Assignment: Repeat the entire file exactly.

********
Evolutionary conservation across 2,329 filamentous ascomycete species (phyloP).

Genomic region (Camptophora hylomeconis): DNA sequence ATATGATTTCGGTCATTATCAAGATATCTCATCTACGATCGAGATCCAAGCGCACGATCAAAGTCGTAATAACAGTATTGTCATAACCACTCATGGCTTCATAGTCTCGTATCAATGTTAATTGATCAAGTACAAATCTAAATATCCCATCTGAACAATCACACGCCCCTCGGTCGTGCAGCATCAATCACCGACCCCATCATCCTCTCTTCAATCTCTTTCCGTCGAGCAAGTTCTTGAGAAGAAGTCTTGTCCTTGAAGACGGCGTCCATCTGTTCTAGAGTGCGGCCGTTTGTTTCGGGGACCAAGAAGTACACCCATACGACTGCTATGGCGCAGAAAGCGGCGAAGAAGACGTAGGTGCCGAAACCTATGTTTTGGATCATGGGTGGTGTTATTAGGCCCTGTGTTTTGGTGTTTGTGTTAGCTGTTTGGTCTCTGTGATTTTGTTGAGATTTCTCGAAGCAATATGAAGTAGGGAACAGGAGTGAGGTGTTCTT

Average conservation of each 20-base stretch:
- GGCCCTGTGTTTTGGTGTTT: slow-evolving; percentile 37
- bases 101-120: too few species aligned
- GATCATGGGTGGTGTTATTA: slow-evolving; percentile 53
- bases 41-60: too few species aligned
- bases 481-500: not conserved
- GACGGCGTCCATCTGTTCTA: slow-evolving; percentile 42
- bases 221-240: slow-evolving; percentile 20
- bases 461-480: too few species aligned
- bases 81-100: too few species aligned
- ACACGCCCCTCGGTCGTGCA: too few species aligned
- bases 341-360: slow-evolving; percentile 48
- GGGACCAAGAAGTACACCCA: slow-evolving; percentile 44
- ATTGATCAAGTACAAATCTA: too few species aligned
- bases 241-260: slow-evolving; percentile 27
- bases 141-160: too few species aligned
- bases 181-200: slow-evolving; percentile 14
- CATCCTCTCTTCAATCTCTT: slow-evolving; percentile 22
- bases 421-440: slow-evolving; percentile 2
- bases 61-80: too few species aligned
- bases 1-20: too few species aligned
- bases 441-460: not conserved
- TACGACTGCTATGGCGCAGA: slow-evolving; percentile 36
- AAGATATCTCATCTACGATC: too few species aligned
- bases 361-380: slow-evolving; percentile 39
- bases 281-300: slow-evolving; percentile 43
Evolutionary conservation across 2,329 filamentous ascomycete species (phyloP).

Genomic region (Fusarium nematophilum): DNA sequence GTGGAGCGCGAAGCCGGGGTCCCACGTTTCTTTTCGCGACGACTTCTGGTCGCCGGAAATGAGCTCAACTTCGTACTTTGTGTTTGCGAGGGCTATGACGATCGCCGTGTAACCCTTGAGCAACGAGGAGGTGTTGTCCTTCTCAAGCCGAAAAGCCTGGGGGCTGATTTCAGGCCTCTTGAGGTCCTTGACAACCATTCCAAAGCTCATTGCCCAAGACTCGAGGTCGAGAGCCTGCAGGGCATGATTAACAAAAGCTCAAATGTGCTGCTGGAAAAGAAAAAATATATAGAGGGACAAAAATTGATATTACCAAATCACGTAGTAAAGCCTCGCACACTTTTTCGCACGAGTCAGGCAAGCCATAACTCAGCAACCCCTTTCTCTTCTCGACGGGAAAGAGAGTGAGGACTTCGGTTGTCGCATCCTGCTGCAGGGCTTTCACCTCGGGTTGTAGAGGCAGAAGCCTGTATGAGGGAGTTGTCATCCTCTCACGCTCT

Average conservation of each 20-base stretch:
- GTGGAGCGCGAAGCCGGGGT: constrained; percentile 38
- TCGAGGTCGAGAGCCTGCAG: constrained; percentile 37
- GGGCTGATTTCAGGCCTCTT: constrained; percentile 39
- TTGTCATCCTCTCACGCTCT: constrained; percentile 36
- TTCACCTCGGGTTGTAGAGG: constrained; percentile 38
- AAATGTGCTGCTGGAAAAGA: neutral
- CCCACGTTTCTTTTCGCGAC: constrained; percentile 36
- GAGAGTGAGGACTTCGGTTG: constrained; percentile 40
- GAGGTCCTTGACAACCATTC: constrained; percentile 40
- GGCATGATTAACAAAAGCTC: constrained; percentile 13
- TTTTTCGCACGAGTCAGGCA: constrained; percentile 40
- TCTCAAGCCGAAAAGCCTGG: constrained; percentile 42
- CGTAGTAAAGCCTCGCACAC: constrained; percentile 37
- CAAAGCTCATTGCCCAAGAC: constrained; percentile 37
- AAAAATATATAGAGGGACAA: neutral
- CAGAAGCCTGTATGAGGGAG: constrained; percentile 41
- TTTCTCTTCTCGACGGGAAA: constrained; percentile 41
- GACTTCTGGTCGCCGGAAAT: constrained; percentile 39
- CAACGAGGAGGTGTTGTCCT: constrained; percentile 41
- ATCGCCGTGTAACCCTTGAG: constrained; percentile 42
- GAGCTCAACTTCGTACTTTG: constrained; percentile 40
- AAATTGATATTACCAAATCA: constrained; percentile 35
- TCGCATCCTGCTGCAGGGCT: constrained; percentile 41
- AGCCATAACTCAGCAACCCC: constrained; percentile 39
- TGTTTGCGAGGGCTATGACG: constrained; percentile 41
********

Evolutionary conservation across 2,329 filamentous ascomycete species (phyloP).

Genomic region (Camptophora hylomeconis): DNA sequence ATATGATTTCGGTCATTATCAAGATATCTCATCTACGATCGAGATCCAAGCGCACGATCAAAGTCGTAATAACAGTATTGTCATAACCACTCATGGCTTCATAGTCTCGTATCAATGTTAATTGATCAAGTACAAATCTAAATATCCCATCTGAACAATCACACGCCCCTCGGTCGTGCAGCATCAATCACCGACCCCATCATCCTCTCTTCAATCTCTTTCCGTCGAGCAAGTTCTTGAGAAGAAGTCTTGTCCTTGAAGACGGCGTCCATCTGTTCTAGAGTGCGGCCGTTTGTTTCGGGGACCAAGAAGTACACCCATACGACTGCTATGGCGCAGAAAGCGGCGAAGAAGACGTAGGTGCCGAAACCTATGTTTTGGATCATGGGTGGTGTTATTAGGCCCTGTGTTTTGGTGTTTGTGTTAGCTGTTTGGTCTCTGTGATTTTGTTGAGATTTCTCGAAGCAATATGAAGTAGGGAACAGGAGTGAGGTGTTCTT

Average conservation of each 20-base stretch:
- GGCCCTGTGTTTTGGTGTTT: slow-evolving; percentile 37
- bases 101-120: too few species aligned
- GATCATGGGTGGTGTTATTA: slow-evolving; percentile 53
- bases 41-60: too few species aligned
- bases 481-500: not conserved
- GACGGCGTCCATCTGTTCTA: slow-evolving; percentile 42
- bases 221-240: slow-evolving; percentile 20
- bases 461-480: too few species aligned
- bases 81-100: too few species aligned
- ACACGCCCCTCGGTCGTGCA: too few species aligned
- bases 341-360: slow-evolving; percentile 48
- GGGACCAAGAAGTACACCCA: slow-evolving; percentile 44
- ATTGATCAAGTACAAATCTA: too few species aligned
- bases 241-260: slow-evolving; percentile 27
- bases 141-160: too few species aligned
- bases 181-200: slow-evolving; percentile 14
- CATCCTCTCTTCAATCTCTT: slow-evolving; percentile 22
- bases 421-440: slow-evolving; percentile 2
- bases 61-80: too few species aligned
- bases 1-20: too few species aligned
- bases 441-460: not conserved
- TACGACTGCTATGGCGCAGA: slow-evolving; percentile 36
- AAGATATCTCATCTACGATC: too few species aligned
- bases 361-380: slow-evolving; percentile 39
- bases 281-300: slow-evolving; percentile 43
Evolutionary conservation across 2,329 filamentous ascomycete species (phyloP).

Genomic region (Fusarium nematophilum): DNA sequence GTGGAGCGCGAAGCCGGGGTCCCACGTTTCTTTTCGCGACGACTTCTGGTCGCCGGAAATGAGCTCAACTTCGTACTTTGTGTTTGCGAGGGCTATGACGATCGCCGTGTAACCCTTGAGCAACGAGGAGGTGTTGTCCTTCTCAAGCCGAAAAGCCTGGGGGCTGATTTCAGGCCTCTTGAGGTCCTTGACAACCATTCCAAAGCTCATTGCCCAAGACTCGAGGTCGAGAGCCTGCAGGGCATGATTAACAAAAGCTCAAATGTGCTGCTGGAAAAGAAAAAATATATAGAGGGACAAAAATTGATATTACCAAATCACGTAGTAAAGCCTCGCACACTTTTTCGCACGAGTCAGGCAAGCCATAACTCAGCAACCCCTTTCTCTTCTCGACGGGAAAGAGAGTGAGGACTTCGGTTGTCGCATCCTGCTGCAGGGCTTTCACCTCGGGTTGTAGAGGCAGAAGCCTGTATGAGGGAGTTGTCATCCTCTCACGCTCT

Average conservation of each 20-base stretch:
- GTGGAGCGCGAAGCCGGGGT: constrained; percentile 38
- TCGAGGTCGAGAGCCTGCAG: constrained; percentile 37
- GGGCTGATTTCAGGCCTCTT: constrained; percentile 39
- TTGTCATCCTCTCACGCTCT: constrained; percentile 36
- TTCACCTCGGGTTGTAGAGG: constrained; percentile 38
- AAATGTGCTGCTGGAAAAGA: neutral
- CCCACGTTTCTTTTCGCGAC: constrained; percentile 36
- GAGAGTGAGGACTTCGGTTG: constrained; percentile 40
- GAGGTCCTTGACAACCATTC: constrained; percentile 40
- GGCATGATTAACAAAAGCTC: constrained; percentile 13
- TTTTTCGCACGAGTCAGGCA: constrained; percentile 40
- TCTCAAGCCGAAAAGCCTGG: constrained; percentile 42
- CGTAGTAAAGCCTCGCACAC: constrained; percentile 37
- CAAAGCTCATTGCCCAAGAC: constrained; percentile 37
- AAAAATATATAGAGGGACAA: neutral
- CAGAAGCCTGTATGAGGGAG: constrained; percentile 41
- TTTCTCTTCTCGACGGGAAA: constrained; percentile 41
- GACTTCTGGTCGCCGGAAAT: constrained; percentile 39
- CAACGAGGAGGTGTTGTCCT: constrained; percentile 41
- ATCGCCGTGTAACCCTTGAG: constrained; percentile 42
- GAGCTCAACTTCGTACTTTG: constrained; percentile 40
- AAATTGATATTACCAAATCA: constrained; percentile 35
- TCGCATCCTGCTGCAGGGCT: constrained; percentile 41
- AGCCATAACTCAGCAACCCC: constrained; percentile 39
- TGTTTGCGAGGGCTATGACG: constrained; percentile 41